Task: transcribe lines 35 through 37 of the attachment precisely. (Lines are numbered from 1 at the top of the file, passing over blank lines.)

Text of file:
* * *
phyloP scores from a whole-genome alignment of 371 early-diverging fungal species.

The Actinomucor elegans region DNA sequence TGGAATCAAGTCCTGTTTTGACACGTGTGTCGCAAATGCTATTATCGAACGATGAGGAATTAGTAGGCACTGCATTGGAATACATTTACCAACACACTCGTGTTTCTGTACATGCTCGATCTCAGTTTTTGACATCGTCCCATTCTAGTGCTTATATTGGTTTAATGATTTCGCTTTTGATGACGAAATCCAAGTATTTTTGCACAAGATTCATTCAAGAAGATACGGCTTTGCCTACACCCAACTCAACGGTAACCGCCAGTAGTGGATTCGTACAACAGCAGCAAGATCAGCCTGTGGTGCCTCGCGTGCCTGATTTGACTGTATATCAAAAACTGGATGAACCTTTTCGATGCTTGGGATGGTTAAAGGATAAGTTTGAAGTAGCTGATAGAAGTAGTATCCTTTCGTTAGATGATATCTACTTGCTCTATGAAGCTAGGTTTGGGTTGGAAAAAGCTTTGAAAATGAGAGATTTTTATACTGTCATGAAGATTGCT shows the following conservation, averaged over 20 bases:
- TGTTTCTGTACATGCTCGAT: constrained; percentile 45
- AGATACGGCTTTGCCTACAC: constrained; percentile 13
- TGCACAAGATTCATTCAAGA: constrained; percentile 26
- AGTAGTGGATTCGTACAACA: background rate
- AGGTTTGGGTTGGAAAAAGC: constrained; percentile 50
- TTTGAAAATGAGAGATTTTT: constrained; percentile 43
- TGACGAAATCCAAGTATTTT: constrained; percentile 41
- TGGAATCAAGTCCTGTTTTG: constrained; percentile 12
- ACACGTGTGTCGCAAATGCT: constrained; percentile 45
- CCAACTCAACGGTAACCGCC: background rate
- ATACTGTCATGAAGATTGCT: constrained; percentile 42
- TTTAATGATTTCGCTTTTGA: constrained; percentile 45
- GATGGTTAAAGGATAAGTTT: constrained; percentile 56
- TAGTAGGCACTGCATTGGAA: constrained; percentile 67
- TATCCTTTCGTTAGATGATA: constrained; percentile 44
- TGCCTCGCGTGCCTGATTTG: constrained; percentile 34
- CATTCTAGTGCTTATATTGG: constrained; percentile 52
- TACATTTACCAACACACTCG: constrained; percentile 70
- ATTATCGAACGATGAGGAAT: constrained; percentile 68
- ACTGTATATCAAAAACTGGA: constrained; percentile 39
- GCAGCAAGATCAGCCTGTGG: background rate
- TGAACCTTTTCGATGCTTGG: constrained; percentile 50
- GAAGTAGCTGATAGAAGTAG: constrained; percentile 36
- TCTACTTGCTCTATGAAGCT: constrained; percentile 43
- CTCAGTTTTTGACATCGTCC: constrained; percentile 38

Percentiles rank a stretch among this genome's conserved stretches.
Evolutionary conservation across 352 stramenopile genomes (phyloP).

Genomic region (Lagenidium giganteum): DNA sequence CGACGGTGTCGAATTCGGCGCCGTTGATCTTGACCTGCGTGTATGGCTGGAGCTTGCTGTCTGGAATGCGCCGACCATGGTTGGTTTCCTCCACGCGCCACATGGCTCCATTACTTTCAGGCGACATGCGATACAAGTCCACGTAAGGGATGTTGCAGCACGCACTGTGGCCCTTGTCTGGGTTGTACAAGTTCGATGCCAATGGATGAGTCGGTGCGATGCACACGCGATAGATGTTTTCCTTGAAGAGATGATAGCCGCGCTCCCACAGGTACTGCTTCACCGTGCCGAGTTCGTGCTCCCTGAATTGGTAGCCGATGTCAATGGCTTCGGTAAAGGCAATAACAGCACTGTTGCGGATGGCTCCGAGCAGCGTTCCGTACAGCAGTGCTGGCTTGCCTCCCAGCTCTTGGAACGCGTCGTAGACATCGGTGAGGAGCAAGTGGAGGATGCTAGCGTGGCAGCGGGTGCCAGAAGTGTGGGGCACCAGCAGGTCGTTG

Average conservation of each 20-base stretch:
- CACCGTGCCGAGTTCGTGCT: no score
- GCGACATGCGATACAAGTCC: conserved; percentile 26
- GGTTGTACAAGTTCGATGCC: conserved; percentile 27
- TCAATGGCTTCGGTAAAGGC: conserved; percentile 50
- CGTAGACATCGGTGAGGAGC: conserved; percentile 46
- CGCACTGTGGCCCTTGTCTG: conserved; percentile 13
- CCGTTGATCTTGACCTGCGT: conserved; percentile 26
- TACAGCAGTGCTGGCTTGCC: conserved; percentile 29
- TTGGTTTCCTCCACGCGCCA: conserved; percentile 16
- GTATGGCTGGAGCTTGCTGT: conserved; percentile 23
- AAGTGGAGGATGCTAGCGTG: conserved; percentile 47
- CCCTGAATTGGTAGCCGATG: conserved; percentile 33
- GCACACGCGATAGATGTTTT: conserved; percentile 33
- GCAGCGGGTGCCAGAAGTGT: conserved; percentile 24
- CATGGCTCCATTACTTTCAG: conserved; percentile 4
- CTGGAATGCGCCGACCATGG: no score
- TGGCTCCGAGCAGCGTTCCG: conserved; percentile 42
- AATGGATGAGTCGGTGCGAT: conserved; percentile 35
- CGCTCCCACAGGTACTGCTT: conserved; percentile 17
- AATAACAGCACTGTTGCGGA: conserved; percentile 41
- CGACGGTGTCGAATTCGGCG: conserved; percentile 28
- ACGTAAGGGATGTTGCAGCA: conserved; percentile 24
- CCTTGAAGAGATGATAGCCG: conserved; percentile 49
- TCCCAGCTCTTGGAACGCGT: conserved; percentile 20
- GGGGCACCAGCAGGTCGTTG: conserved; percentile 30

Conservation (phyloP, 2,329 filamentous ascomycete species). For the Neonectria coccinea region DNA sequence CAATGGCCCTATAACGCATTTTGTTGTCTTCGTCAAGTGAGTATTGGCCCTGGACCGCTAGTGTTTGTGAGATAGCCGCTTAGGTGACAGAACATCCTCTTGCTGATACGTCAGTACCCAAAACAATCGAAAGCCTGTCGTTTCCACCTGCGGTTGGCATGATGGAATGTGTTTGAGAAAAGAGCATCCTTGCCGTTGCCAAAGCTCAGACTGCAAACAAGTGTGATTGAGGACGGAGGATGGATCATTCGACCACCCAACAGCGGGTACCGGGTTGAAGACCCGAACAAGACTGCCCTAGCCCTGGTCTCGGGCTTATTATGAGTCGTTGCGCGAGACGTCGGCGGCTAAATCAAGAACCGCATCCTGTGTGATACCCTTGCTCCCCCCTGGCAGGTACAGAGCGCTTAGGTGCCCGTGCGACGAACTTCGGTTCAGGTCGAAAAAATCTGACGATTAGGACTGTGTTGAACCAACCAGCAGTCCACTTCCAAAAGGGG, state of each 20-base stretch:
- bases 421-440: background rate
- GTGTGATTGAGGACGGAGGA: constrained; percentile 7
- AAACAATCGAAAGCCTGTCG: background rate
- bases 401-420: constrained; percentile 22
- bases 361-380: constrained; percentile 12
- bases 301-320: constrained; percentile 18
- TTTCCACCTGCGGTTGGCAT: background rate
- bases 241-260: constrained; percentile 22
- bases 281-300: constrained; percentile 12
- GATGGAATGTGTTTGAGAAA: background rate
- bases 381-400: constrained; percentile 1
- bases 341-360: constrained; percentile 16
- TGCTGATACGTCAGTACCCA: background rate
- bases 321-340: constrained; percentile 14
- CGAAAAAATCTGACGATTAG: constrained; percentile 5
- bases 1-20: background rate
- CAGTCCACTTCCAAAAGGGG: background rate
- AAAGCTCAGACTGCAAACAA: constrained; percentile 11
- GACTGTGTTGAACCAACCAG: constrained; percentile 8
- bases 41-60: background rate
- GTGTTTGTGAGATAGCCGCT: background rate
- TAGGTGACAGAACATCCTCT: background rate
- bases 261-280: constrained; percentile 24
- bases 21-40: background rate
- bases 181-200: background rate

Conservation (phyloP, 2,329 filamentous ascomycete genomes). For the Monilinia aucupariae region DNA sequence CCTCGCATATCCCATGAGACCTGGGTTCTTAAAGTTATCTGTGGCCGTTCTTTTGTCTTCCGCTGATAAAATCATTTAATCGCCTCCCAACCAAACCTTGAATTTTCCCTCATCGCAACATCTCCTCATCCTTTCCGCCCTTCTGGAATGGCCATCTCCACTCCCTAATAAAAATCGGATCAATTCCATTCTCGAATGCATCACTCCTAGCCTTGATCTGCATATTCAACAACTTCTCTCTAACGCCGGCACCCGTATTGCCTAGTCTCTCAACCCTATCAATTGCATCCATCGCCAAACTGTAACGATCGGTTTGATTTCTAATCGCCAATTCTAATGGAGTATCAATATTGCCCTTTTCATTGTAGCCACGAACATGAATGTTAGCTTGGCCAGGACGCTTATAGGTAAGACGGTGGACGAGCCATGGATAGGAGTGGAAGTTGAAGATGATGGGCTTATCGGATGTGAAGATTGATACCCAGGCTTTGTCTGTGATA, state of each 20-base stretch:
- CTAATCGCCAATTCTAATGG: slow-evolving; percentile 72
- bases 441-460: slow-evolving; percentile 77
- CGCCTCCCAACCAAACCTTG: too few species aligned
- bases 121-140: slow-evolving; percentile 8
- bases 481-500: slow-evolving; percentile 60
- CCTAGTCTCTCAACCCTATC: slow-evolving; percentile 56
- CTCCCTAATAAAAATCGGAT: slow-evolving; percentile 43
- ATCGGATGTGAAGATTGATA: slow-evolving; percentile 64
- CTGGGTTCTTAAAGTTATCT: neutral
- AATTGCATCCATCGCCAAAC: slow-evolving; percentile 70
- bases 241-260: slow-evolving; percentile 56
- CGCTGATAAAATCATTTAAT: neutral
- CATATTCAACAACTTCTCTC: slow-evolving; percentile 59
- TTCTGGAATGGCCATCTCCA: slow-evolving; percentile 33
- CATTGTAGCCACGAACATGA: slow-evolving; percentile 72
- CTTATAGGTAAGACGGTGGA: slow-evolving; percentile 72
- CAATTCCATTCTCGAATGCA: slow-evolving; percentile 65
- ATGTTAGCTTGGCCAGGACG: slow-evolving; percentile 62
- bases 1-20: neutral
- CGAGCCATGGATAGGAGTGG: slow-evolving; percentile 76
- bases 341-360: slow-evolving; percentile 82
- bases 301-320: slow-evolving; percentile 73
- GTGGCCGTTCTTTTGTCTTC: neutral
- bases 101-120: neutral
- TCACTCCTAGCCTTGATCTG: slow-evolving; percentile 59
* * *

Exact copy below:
- TCAATGGCTTCGGTAAAGGC: conserved; percentile 50
- CGTAGACATCGGTGAGGAGC: conserved; percentile 46
- CGCACTGTGGCCCTTGTCTG: conserved; percentile 13